Examples Of Skewed Framing Of Immigration

1008 Words 5 Pages
The way in which issues are framed, that is, defining what factors are considered issues at all, is instrumental in determining whether a problem will be truly solved, or if instead a pseudo problem is simply solved instead. A limited frame is what inhibits policy makers from truly being able to address the core issues of many problems today, thus causing uncertainty, ineffective policies, and offense to many. Perhaps one of the most skewed framings is the one of immigration. In “The Framing of Immigration,” by George Lakoff and Sam Ferguson, the two maintain the warrant that all immigrants arrive with intentions of eventually becoming productive members of society. Utilizing strong language and compelling statistics, the pair argue that policy …show more content…
Both Lakoff and Ferguson claim that this convenient framing not only hinders policy makers from finding a true solution, but also hides the true global implications of immigration, shifting the blame to lay entirely upon the migrants. Regardless of how immigration is framed, solutions are inherently limited once the word “immigration” is left within the naming of the frame. This framing immediately limits immigration to being at the fault of “illegal immigrants,” not the fault of the root factors that, in actuality, cause the subsequent problems that are associated with immigration (5, 6). A notable example of a politician framing an issue to be more favorable for himself would be President Bush. Like many of the politicians before him, and those still of today, President Bush took advantage of framing immigration when he discussed his plans for “immigration reform” (2). He created a frame that made the “problem” far easier on himself, in lieu of focusing on the true core issue. The reader might see how it is far easier for a politician to promise the American people …show more content…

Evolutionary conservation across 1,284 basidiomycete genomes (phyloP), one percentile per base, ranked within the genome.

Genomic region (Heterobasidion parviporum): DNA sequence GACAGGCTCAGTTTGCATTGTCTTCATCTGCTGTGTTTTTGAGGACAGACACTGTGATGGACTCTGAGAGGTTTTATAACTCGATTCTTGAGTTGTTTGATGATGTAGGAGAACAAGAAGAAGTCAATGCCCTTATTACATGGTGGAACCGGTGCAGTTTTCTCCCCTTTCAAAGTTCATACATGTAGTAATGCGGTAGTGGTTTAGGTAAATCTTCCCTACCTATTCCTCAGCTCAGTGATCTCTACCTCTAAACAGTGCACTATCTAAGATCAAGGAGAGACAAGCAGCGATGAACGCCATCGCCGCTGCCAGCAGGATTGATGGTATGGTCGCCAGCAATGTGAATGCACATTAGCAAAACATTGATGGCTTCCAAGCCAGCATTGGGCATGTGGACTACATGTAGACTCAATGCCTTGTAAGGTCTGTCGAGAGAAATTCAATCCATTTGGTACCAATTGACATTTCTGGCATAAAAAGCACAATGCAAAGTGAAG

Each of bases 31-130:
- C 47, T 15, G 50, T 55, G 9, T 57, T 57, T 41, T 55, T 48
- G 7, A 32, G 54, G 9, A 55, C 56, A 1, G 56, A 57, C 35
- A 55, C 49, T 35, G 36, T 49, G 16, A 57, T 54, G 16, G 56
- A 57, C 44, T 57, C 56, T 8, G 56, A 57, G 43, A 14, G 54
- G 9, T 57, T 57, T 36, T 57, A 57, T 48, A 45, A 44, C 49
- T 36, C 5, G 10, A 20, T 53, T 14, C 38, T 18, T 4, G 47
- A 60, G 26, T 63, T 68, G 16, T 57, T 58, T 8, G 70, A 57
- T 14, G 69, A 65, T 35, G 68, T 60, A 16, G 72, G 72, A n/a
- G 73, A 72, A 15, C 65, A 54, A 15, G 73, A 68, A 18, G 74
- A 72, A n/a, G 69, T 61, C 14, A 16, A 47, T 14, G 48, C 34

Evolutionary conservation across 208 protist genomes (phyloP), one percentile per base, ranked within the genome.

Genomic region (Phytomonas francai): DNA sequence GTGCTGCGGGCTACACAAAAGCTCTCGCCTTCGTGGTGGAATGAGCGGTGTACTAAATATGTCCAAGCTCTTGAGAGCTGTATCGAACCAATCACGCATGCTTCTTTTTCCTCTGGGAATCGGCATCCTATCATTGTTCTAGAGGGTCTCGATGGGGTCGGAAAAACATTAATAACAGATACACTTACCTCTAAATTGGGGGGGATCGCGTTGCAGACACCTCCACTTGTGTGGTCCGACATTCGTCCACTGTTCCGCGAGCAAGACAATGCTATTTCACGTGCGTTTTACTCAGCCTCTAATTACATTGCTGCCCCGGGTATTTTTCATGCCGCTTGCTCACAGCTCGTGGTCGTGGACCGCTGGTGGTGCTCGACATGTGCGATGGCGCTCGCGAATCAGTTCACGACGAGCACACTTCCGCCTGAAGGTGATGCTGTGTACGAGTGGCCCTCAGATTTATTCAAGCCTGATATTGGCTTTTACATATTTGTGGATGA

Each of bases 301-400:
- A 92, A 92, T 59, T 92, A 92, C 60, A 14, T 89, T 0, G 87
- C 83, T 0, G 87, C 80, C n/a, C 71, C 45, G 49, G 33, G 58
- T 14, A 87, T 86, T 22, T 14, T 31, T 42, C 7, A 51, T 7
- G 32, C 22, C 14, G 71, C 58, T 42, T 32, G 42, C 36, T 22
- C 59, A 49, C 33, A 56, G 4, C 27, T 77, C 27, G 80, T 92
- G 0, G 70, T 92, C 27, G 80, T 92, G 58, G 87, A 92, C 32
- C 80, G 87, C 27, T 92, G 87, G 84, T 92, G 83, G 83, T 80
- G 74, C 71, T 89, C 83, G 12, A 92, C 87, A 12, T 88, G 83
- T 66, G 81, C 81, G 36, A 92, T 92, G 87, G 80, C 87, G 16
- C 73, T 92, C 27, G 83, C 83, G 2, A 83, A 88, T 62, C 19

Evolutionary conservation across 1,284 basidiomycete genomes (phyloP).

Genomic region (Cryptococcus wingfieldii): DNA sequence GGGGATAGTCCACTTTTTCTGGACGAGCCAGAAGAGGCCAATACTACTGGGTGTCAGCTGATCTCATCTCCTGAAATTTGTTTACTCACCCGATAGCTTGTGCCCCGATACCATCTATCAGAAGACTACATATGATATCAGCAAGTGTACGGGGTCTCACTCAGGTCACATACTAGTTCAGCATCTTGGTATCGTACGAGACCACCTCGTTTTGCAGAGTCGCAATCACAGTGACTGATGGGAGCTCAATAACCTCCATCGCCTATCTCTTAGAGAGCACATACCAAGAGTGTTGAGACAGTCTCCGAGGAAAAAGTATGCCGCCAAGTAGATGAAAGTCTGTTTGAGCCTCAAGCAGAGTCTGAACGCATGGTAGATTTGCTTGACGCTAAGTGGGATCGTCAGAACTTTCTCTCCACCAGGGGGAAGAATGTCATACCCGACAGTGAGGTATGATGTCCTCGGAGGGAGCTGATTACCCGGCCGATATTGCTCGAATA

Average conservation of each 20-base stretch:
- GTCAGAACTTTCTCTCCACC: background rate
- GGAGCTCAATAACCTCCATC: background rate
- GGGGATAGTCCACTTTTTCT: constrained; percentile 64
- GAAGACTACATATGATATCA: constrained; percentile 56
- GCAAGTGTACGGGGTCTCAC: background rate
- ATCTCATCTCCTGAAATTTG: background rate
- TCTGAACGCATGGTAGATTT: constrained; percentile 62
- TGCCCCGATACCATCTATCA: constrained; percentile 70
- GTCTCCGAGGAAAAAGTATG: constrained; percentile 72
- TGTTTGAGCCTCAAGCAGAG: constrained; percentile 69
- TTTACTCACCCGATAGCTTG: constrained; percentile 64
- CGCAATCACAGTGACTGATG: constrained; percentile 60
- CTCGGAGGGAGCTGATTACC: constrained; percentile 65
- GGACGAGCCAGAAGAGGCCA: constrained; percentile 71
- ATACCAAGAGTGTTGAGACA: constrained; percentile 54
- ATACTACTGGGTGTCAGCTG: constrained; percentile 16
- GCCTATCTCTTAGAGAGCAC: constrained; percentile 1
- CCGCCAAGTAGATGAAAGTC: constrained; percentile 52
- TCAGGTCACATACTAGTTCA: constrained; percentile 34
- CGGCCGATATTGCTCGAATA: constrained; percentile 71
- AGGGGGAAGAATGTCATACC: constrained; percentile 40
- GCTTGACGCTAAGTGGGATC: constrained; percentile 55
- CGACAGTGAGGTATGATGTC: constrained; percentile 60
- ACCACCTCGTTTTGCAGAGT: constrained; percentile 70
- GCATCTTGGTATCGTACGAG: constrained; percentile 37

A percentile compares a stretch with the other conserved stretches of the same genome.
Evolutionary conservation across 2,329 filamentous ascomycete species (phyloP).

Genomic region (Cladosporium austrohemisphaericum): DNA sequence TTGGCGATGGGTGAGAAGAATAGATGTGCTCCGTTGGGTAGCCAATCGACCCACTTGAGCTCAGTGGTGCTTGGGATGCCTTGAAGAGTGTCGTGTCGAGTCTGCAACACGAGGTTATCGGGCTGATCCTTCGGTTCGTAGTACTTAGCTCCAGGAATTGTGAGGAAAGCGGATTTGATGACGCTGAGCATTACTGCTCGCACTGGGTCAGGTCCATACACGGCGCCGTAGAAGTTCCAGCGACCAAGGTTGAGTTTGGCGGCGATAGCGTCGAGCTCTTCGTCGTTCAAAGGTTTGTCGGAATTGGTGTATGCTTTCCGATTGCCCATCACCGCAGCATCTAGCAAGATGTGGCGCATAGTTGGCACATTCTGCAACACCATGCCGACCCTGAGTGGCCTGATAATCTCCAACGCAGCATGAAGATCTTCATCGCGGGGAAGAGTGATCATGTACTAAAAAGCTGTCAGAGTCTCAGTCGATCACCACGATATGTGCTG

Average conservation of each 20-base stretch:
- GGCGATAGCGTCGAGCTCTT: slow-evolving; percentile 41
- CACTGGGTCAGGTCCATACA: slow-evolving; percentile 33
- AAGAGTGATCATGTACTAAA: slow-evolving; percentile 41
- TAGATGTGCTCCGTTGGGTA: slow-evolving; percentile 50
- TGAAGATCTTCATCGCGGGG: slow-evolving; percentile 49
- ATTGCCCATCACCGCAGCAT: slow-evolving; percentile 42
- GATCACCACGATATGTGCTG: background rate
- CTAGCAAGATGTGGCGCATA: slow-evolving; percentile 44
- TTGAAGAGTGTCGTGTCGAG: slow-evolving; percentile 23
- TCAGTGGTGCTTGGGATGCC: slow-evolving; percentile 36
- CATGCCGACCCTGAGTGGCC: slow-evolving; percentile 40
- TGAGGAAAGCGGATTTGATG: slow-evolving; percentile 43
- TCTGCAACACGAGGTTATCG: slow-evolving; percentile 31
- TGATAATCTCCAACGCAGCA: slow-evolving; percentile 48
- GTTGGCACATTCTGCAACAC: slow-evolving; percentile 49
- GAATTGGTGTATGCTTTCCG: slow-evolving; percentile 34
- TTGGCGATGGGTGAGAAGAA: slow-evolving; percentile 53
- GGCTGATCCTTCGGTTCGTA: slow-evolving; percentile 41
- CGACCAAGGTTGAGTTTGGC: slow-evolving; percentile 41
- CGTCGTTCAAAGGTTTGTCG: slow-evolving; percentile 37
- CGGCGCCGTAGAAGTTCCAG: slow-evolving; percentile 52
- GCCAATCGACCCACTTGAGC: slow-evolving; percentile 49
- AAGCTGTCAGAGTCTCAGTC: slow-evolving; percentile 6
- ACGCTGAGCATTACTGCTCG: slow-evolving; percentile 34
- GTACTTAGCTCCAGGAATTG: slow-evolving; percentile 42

While immigrants are blamed for coming to America and “taking” American jobs from the people, Lakoff and Ferguson point out that the employers that illegally employ these immigrants conveniently escape scrutiny, and are not labeled as “illegals” themselves (6). The refugees are vital for the for the economy, and contrary to popular misconception, the jobs that the economic refugees come to America for are not the ones that are heavily sought after, rather they are often menial jobs that Americans take for granted get done (4). Refugees fleeing their homes in an attempt to find the America Dream should not be treated as degenerates, rather they deserve the respect that framing often robs them of.
All people that come to the United States of America in search of the American Dream and desire to be productive members of society, no matter where from, should be treated with respect and open arms. Currently, all framings of immigration fall short of properly containing the dilemma, as it is far more complex than what first meets the eye. The only true solution lies in expanding the scope and understanding of what is truly going on, inter-complexities and all, as the solution does not lie within one frame, but in that of

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